HP Deskjet F4480 multifunction printer
An HP multifunction device for users with minimal print needs
- Simple to use, low initial cost, reasonable running cost when using XL cartridges, good text quality
- Loud, poor scan quality, poor quality photo prints, cartridge replacement can be awkward, no PictBridge or memory card reader
HP's Deskjet F4480 multifunction inkjet printer is about as basic as a multifunction device can get. It can be used to print, scan and photocopy, but it only performs text printing with aplomb. It's a loud and has a small paper handling capacity. It is suited to users who only have to print every so often.
Price$ 89.00 (AUD)
Best Deals (Selling at 1 store)
HP's Deskjet F4480 is a multifunction inkjet printer for people who have a small office or work from home. It can print, scan and copy, but it lacks extra features such as a memory card reader and PictBridge.
HP Deskjet F4480 design and paper handling
The Deskjet F4480 is a simple device; the paper loads from the front, traverses the curved paper path and emerges from the front. This means that the 4480 will take up a smaller desktop footprint than printers that have a straight paper path and load paper from the back, but you still can't sit the F4480 flush against a wall — the power and data cables stick out of the back.
You can load up to 80 sheets of plain A4 paper and the printer can hold up to 15 sheets of output. In our tests, we got it to hold up to 20 pages without spilling them onto the floor. There isn’t a separate tray for the output to sit on; after it comes out of the printer it just rests atop the input tray. It's a very simple printer — you don't have to attach any wings to it, just drop and extend the flap at the front.
The Deskjet F4480 has two ink cartridges: a black cartridge and a tri-colour one. They are very easy to install; just pull down the lid, wait for the holder to come to the centre and push the cartridges into it until they spring into position. However, they can be a pain to remove because the holder moves when you apply pressure to the cartridges and you have to centre it again to make sure the cartridges can slide out of their groove.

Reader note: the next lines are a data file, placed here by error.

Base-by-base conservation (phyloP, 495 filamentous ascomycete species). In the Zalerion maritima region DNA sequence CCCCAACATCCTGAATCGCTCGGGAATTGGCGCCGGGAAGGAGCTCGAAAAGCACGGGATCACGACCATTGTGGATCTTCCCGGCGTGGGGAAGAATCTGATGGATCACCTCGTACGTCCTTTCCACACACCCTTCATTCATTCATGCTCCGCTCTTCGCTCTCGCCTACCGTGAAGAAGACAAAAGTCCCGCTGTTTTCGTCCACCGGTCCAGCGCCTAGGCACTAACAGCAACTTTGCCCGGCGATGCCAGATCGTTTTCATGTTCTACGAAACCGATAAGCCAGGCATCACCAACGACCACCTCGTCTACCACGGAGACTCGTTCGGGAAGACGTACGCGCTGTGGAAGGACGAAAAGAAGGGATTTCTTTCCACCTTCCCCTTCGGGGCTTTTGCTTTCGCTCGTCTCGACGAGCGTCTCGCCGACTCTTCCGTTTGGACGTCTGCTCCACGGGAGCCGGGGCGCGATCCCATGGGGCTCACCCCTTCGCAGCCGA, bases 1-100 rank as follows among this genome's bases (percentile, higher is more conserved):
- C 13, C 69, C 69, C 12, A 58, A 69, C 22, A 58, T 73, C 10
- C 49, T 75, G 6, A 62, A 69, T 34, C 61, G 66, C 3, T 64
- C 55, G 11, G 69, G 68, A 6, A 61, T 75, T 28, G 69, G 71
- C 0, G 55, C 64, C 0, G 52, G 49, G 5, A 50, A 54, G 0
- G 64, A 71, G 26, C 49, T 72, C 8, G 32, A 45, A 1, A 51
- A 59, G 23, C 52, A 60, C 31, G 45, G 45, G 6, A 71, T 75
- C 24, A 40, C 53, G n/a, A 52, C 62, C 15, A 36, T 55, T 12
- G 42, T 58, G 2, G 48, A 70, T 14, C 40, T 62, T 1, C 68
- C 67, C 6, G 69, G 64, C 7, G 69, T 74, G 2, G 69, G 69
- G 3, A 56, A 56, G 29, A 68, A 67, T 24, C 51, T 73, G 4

Because the multifunction uses a tri-colour cartridge you don't have to deal with individual colour tanks, but that also means you don't have the flexibility to change individual colours. You might end up having to replace a whole cartridge even if only one colour is depleted.
HP Deskjet F4480 running costs and quality
The Deskjet F4880 is supplied with HP 60 cartridges. The cost of the standard HP 60 black cartridge is $24.32 and the tri-colour cartridge costs $28.52. Considering the printer itself costs only $89, it’s a substantial replacement cost. There are HP 60XL cartridges available, too, which cost $47.84 and $56.24 for the black and tri-colour, respectively — getting one of each will cost $15 more than the printer! For the standard cartridges, the average cost per page is approximately 29 cents, which is almost 3 cents more expensive than the standard running cost of the HP Photosmart B109a, for example, which has a higher initial outlay of $129. Using the XL cartridges, the running cost is 20 cents per page. In essence, the XL black cartridges give you three times the print capacity for less than twice the price of a standard cartridge, while the Xl tri-colour cartridge gives you just under three times the capacity for double the price.
During our tests, the standard cartridges allowed us to print our 20-page A4 test document in normal mode on plain paper, as well as 27 'best' quality 6x4in photos using HP Advanced photo paper. We didn't have to wait too long for the photos: each print came out in 28sec. The 20-page test document (which is a mixture of text pages, test patterns, images, graphs and gradients) came out at a rate of 2.1 pages per minute, with the first page out in 39sec. This rate will vary depending on the content of your pages; pages without graphics and graphs will print quicker, for example.